I'm using .Net 3.5 (C#) and I've heard the performance of C#
List<T>.ToArray is "bad", since it memory copies for all elements to form a new array. Is that true?
No that's not true. Performance is good since all it does is memory copy all elements (*) to form a new array.
Of course it depends on what you define as "good" or "bad" performance.
(*) references for reference types, values for value types.
In response to your comment, using Reflector is a good way to check the implementation (see below). Or just think for a couple of minutes about how you would implement it, and take it on trust that Microsoft's engineers won't come up with a worse solution.
Of course, "good" or "bad" performance only has a meaning relative to some alternative. If in your specific case, there is an alternative technique to achieve your goal that is measurably faster, then you can consider performance to be "bad". If there is no such alternative, then performance is "good" (or "good enough").
In response to the comment: "No re-construction of objects?" :
No reconstruction for reference types. For value types the values are copied, which could loosely be described as reconstruction.
Reasons to call ToArray()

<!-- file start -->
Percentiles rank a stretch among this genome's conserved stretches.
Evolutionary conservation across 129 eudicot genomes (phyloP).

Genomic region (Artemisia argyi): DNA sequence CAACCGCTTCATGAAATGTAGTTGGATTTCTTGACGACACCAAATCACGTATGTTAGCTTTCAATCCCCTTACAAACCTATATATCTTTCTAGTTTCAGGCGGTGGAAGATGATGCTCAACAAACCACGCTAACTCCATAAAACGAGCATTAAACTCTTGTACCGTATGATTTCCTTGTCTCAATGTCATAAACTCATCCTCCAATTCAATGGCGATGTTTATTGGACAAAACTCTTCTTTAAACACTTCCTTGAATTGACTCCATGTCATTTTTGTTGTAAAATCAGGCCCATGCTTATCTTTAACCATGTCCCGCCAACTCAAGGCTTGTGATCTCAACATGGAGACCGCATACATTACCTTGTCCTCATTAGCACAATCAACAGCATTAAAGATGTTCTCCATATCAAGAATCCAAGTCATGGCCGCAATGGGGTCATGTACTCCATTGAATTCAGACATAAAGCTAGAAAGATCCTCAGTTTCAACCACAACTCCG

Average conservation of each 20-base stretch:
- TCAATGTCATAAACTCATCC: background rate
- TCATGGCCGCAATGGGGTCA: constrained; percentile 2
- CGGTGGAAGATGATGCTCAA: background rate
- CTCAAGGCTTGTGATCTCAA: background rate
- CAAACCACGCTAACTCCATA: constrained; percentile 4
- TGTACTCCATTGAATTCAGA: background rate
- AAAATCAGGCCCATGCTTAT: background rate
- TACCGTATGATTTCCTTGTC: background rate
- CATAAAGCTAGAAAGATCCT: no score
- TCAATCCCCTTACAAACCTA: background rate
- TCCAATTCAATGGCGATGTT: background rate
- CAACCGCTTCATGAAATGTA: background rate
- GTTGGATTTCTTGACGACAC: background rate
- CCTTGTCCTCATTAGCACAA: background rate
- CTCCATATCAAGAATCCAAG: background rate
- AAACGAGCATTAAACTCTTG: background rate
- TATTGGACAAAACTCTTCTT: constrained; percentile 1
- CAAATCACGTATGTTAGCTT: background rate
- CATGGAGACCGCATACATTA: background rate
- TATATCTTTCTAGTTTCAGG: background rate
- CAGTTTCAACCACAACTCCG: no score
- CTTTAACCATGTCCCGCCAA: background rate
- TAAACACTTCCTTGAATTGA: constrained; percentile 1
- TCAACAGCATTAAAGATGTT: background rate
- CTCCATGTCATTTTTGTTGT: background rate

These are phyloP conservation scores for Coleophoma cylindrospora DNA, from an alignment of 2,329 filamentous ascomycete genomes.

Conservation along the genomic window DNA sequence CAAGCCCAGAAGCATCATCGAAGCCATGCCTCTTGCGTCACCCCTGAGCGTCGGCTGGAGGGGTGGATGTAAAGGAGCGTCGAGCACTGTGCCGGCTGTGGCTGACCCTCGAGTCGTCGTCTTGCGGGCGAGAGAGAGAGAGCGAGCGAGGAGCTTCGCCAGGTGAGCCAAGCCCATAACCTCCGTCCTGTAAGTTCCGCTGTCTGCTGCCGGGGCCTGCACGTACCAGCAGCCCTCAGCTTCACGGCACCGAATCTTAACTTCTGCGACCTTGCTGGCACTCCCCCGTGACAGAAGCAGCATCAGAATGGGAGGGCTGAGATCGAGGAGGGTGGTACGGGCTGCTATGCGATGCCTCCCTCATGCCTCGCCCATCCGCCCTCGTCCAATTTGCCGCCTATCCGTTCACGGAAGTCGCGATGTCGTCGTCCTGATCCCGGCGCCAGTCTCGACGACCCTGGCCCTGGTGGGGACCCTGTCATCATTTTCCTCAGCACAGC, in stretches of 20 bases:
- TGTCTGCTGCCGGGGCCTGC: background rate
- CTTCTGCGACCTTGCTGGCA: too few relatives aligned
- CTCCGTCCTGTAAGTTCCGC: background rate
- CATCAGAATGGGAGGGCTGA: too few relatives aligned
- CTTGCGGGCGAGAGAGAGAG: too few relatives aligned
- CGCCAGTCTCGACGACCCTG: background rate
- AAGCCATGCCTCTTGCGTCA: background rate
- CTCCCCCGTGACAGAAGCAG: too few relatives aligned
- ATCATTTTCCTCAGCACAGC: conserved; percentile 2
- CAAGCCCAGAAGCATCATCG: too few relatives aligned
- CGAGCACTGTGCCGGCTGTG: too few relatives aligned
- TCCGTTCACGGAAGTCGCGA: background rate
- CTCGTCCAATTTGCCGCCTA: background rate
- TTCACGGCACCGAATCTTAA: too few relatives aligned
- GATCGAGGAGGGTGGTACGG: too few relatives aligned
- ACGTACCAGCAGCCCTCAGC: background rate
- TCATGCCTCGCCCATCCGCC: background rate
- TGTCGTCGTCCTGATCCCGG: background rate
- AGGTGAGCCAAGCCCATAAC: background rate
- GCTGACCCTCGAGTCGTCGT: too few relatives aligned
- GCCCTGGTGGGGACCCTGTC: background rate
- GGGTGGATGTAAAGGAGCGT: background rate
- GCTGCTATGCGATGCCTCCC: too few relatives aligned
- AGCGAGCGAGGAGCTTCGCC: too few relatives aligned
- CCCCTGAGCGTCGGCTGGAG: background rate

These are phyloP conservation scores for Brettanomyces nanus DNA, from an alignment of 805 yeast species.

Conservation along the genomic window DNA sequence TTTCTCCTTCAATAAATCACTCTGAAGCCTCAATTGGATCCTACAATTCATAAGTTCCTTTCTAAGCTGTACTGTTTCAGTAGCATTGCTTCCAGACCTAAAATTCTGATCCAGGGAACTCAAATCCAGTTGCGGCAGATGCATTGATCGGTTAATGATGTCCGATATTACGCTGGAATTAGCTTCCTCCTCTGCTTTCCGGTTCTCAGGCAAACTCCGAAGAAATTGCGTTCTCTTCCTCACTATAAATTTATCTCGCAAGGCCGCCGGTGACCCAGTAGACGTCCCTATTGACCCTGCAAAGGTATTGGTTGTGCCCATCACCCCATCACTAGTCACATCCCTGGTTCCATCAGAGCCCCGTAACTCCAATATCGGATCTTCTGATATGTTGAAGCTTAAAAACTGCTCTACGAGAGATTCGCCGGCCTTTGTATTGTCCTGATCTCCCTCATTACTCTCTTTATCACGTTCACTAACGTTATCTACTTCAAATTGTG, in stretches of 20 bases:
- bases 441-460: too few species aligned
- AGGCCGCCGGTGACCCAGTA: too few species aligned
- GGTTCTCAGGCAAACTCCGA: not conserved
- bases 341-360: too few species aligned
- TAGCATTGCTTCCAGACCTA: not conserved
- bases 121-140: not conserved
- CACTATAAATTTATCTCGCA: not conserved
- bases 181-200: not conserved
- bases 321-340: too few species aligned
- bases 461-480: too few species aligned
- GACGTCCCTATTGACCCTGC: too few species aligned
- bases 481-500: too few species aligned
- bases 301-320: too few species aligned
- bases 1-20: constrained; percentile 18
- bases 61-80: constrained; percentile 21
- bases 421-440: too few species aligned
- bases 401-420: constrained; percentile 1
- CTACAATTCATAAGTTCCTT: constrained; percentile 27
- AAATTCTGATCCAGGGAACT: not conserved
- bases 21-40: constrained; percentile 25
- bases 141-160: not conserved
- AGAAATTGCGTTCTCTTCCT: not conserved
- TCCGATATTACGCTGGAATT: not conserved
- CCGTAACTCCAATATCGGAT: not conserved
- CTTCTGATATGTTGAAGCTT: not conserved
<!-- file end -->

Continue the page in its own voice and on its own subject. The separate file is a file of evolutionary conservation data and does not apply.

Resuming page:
Reasons not to call ToArray()
taken from here
Yes, it's true that it does a memory copy of all elements. Is it a performance problem? That depends on your performance requirements.
E.g. a list with a default constructor starts at capacity 16, and when you
The size difference is also the reason why
it creates new references in an array, but that's just the only thing that that method could and should do...
Performance has to be understood in relative terms. Converting an array to a List involves copying the array, and the cost of that will depend on the size of the array. But you have to compare that cost to other other things your program is doing. How did you obtain the information to put into the array in the first place? If it was by reading from the disk, or a network connection, or a database, then an array copy in memory is very unlikely to make a detectable difference to the time taken.
For any kind of List/ICollection where it knows the length, it can allocate an array of exactly the right size from the start.
If your source type is IEnumerable (not a List/Collection) then the source is:
It starts at size 4 and grows exponentially, doubling each time it runs out of space. Each time it doubles, it has to reallocate memory and copy the data over.
If we know the source-data size, we can avoid this slight overhead. However in most cases eg array size <=1024, it will execute so quickly, that we don't even need to think about this implementation detail.
References: Enumerable.cs, List.cs (F12ing into them), Joe's answer